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Connecting Systems Using Fixed Network Configuration in Oracle Solaris 11.1     Oracle Solaris 11.1 Information Library
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1.  Overview of Fixed Network Configuration

What Is Fixed Network Configuration?

Highlights of Profile-Managed Network Configuration

Network Configuration Tools

dladm Command

ipadm Command

2.  Configuring a System for the Network

3.  Working With Datalinks

4.  Working With IP Interfaces

5.  Configuring Wireless Networking on Laptops Running Oracle Solaris

A.  Comparison Map: ifconfig and ipadm Commands

B.  Comparison Map: ndd and ipadm Commands


Network Configuration Tools

In Oracle Solaris 11, four network commands are available to configure the network:

The netcfg and netadm commands are used to administer reactive network configuration on the system. You use the netcfg command to create and configure profiles that implement reactive network configuration: NCPs, Location profiles, ENMs, and WLANs. However, on a system with fixed network configuration, you can use the netcfg command only to view the DefaultFixed profile. The netadm command is used to administer all the profiles on the system, particularly to list the system's network profiles as well as to replace one active NCP with another.

The dladm and ipadm commands are used to configure datalinks and IP interfaces respectively. The commands create persistent configurations and are applied to the profile that is active on the system when the commands are used.

For example, if a datalink net0 is configured with a specific maximum transmission unit (MTU) of 1200, and the active NCP is Automatic, then this MTU value becomes persistent for net0 in the Automatic NCP. Suppose then that you activated a second NCP called myncp. If you issue the dladm command to set the MTU with a different value, then that value would be applied to myncp. Thus, net0 can have different MTU values in different profiles. Thus, the dladm and ipadm commands can also be used to indirectly configure profiles.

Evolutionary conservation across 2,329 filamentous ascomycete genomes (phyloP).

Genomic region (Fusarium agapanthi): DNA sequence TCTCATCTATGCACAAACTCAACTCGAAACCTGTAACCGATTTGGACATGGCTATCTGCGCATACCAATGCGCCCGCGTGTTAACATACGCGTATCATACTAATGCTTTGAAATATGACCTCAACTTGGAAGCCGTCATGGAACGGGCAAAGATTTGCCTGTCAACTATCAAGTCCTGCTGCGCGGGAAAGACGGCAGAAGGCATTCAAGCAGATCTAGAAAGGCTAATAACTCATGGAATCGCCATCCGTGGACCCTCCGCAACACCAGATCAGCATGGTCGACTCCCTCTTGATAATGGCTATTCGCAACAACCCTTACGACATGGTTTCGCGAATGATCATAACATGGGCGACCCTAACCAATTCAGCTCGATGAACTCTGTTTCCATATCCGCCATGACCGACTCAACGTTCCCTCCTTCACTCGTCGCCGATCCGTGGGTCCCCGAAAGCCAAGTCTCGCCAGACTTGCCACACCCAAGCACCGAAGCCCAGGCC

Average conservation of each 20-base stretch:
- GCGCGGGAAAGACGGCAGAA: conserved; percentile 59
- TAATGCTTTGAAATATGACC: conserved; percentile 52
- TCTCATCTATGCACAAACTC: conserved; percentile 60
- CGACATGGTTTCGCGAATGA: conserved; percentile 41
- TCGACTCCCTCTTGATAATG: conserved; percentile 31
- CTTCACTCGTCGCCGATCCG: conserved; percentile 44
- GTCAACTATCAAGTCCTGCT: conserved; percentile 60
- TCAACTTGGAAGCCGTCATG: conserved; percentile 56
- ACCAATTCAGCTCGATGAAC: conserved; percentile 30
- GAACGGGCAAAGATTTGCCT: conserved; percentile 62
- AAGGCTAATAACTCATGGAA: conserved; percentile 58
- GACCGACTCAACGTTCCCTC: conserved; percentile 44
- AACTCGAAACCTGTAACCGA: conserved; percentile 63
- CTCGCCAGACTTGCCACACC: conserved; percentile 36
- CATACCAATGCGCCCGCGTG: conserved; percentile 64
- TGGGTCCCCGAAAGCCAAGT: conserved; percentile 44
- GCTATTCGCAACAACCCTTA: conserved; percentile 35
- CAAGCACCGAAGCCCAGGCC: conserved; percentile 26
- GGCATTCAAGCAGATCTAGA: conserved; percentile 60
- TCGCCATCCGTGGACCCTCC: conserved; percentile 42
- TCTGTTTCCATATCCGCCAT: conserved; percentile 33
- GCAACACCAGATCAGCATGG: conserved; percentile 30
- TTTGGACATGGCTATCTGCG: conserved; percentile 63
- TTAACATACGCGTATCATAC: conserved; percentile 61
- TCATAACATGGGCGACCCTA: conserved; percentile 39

When you configure datalinks and IP interfaces with these the dladm or ipadm commands, be aware of the following scopes of their use:

The dladm and ipadm commands are effective on the active profile, either a reactive profile or a fixed profile. Consequently, before you use these commands, you must make sure of the following:

The next sections describe the dladm and ipadm commands in detail.

dladm Command

Use the dladm command to configure datalinks. You can customize datalink properties by using the dladm command, provided that the link's network driver has been converted to the GLDv3 driver configuration framework, such as e1000g. To confirm whether your specific driver supports this feature, refer to the driver's man page.

The full implementation of the GLDv3 driver configuration framework has enhanced the configuration of network interface card (NIC) drivers in the following ways:

To avail of these advantages when you configure datalinks, you should use dladm as the configuration tool instead of the customary tools in previous releases, such as the ndd command.

For more details about the dladm command, refer to the dladm(1M) man page. For a list of subcommands to use with the dladm command, type the following:

# dladm help
The following subcommands are supported:
Bridge          : add-bridge     create-bridge   delete-bridge
                  modify-bridge  remove-bridge   show-bridge
Etherstub       : create-etherstub delete-etherstub show-etherstub